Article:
The largest employer in the United States, the federal government has thousands of jobs throughout the country. Although you might think that most federal jobs are in Washington, DC, nearly 85% of federal jobs are located outside of Washington DC, and more than 44,000 are located outside the US, according to the Partnership for Public Service. The IRS, Social Security Administration, and US Postal Service serve the public in every city and county in the country. The Department of Defense has civilian jobs on and off every military installation, while the Veterans Administration serves veterans in VA hospitals and service centers. The US Park Service, Department of Homeland Security, Customs and Border Protection, Department of Agriculture, and dozens of other agencies have regional offices and activities throughout the country.
Jobs in the federal government are as diverse as the country's workforce. There are positions in healthcare, law enforcement, fire protection, human resources, science, engineering, accounting, public affairs, program management, transportation, public policy, and law, just to name a few. Jobs are available from entry-level though senior executive service. If you are concerned that government budget cuts may reduce the number of jobs available, keep in mind that over 240,000 employees were expected to retire between 2010 and 2012, according to the Partnership for Public Service, and with even more Baby Boomers retiring in the next few decades, more jobs will become available.
To find and apply for federal jobs, most people use USA Jobs, a website that allows people to search for federal jobs by city, agency, or job category and submit their applications for open positions. This process, though it has recently been improved and streamlined, can be cumbersome and it often takes a long time for a position to be filled. Steven, however, was hired through the Schedule A Hiring Authority, a program that was developed to help level the playing field for people with severe physical or mental disabilities, and bring more people with disabilities into the federal workforce. It provides for the direct appointment of these applicants through a non-competitive process, and can make the application process quicker and easier for both applicant and manager. Candidates must have the knowledge, skills, and abilities for the job and must demonstrate proof of disability*. Given that people with disabilities face many barriers to employment, from employer misperceptions about ability to the difficulties that the application process can pose for people with particular disabilities (e.g., vision disabilities), this hiring authority helps to level the playing field and ensure that the federal workforce reflects our population and that diverse perspectives are represented throughout.
I used to train federal hiring managers and human resources managers on the use of Schedule A and have been a big proponent of it as a way to increase the hiring of people with disabilities in the federal workforce. The strategy that you need to use is to contact the Selective Placement Coordinator at the federal agency that you are interested in working for (see information below on how to contact these individuals). They can help you determine your eligibility for positions in their agency, let you know of positions available at your experience level, and provide your resume to agency hiring officials for their consideration.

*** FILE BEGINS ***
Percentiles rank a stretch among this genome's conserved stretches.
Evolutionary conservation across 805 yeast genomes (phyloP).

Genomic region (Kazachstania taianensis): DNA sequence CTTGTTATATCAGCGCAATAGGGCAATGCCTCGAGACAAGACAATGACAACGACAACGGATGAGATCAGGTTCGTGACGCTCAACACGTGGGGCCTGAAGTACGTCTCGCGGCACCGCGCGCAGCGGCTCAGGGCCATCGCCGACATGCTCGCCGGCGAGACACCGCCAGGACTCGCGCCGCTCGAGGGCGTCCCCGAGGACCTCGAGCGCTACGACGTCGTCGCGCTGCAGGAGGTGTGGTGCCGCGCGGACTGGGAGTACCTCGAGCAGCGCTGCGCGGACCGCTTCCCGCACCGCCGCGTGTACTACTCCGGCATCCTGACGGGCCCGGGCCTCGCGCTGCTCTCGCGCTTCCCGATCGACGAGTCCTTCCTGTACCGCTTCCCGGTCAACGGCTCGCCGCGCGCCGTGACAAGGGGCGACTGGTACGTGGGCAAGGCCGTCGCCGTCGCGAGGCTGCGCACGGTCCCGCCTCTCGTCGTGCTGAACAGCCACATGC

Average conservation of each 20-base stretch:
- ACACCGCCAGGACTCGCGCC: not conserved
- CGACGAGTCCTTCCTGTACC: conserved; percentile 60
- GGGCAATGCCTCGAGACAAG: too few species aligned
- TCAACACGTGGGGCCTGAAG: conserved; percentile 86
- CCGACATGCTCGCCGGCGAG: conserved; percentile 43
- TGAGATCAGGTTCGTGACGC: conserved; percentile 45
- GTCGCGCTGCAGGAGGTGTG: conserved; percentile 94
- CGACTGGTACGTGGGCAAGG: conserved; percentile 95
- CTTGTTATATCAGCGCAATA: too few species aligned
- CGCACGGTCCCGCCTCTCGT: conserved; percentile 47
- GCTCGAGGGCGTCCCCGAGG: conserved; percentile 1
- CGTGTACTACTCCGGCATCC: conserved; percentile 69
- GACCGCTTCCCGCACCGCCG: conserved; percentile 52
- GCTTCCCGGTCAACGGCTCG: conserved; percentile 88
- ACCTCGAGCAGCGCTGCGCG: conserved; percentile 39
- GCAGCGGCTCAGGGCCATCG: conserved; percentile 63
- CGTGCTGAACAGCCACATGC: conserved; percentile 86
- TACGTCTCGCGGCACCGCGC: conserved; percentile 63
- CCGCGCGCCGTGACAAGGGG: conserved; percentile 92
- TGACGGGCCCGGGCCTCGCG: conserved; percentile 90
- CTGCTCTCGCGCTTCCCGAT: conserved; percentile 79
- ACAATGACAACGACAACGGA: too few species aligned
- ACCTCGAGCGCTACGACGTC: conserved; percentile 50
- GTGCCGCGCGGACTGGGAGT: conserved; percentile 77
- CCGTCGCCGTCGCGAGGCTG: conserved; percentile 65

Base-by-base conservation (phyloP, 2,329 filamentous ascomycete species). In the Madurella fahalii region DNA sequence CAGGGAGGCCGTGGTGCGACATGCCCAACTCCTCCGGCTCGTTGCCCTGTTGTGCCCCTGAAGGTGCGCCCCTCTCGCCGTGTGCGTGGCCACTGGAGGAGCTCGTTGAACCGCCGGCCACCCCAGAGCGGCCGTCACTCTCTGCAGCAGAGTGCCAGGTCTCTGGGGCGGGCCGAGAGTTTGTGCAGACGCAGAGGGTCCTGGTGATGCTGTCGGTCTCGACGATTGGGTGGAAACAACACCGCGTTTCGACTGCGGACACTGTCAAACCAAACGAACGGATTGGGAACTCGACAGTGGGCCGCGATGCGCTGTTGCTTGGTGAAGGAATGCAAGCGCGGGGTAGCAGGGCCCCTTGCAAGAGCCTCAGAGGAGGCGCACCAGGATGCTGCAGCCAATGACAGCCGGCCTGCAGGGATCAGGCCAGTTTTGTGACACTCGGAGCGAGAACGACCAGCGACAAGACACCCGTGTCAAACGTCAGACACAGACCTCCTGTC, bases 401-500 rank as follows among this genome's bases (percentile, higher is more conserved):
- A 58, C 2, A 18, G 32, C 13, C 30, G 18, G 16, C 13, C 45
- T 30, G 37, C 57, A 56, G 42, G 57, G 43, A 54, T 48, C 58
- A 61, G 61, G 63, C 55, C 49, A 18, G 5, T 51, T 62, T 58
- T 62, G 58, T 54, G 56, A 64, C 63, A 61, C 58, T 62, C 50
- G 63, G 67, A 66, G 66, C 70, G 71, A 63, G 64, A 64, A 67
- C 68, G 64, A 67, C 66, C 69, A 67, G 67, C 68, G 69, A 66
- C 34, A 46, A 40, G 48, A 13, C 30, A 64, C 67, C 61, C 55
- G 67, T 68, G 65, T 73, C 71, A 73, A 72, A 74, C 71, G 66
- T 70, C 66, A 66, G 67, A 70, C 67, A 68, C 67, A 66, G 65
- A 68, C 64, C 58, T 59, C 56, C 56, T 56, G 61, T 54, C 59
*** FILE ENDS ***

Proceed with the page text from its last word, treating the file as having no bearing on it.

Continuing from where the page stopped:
At this point, some of you may be wondering why you would consider a program for people with "severe disabilities". Many people who stutter don't consider stuttering a disability or don't define themselves as being "disabled". This is a common debate among PWS. According to the Americans with Disabilities Act, a disability is a condition that "substantially limits one or more major life activities". The definition is vague, but speaking is definitely considered one of the many major life activities that are so important in our lives. However, the term "substantially limits" is one point of debate. Does your stuttering substantially limit your ability to speak? For some, the answer may be yes, and for some, the answer may be no. Beyond the technicalities, many PWS don't use the label of disability because of the stigma attached to the term "disabled". It invokes negative images that have been perpetuated through the media's emphasis on pity and struggle. However, many in the disability advocacy community embrace the term "disability" and take great pride in their accomplishments and the full lives they lead, just as we PWS do. We have to remember that almost 1 in 5 people have a disability, and it is a part of a diverse society and diverse workplaces. People with disabilities have a unique perspective and experiences that add to the diversity of our society and workplaces, making our lives and workplaces richer. We can learn a lot from the disability community and should look to the accomplishments of the disability rights movement and the improvements it has made in all of our lives.**
So whether or not you choose to use the Schedule A Hiring Authority to aid you in your job search, I encourage you to consider a job with the US federal government. Steven and I have both found meaningful and rewarding careers, and have the satisfaction of knowing that we serve the people of our country and help them live better lives.
* Proof of disability for using the Schedule A Hiring Authority can be satisfied with a simple letter stating that you have a severe disability. You can get this letter from your doctor, a licensed medical professional, a licensed rehabilitation professional, or any entity that issues or provides disability benefits. This can include speech therapists.
**If you would like to read more about stuttering as a disability or engage in a discussion about the topic, see the article posted in this ISAD conference by Nina Ghiselli and me.
US Office of Personnel Management (OPM): http://www.opm.gov
OPM disability resources: http://www.opm.gov/disability
USA Jobs (Federal job search tool and resources): http://www.usajobs.gov
Schedule A Hiring Authority information: http://www.eeoc.gov/eeoc/initiatives/lead/abc_applicants_with_disabilities.cfm
Information on finding agency Selective Placement Coordinators: http://www.opm.gov/disability/ (Note that not all agencies have a Selective Placement Coordinator, but you can also contact the agency's human resource office.)
Where the Jobs Are 2009: Mission-Critical Opportunities for America, by the Partnership for Public Service: http://ourpublicservice.org/OPS/publications/viewcontentdetails.php?id=137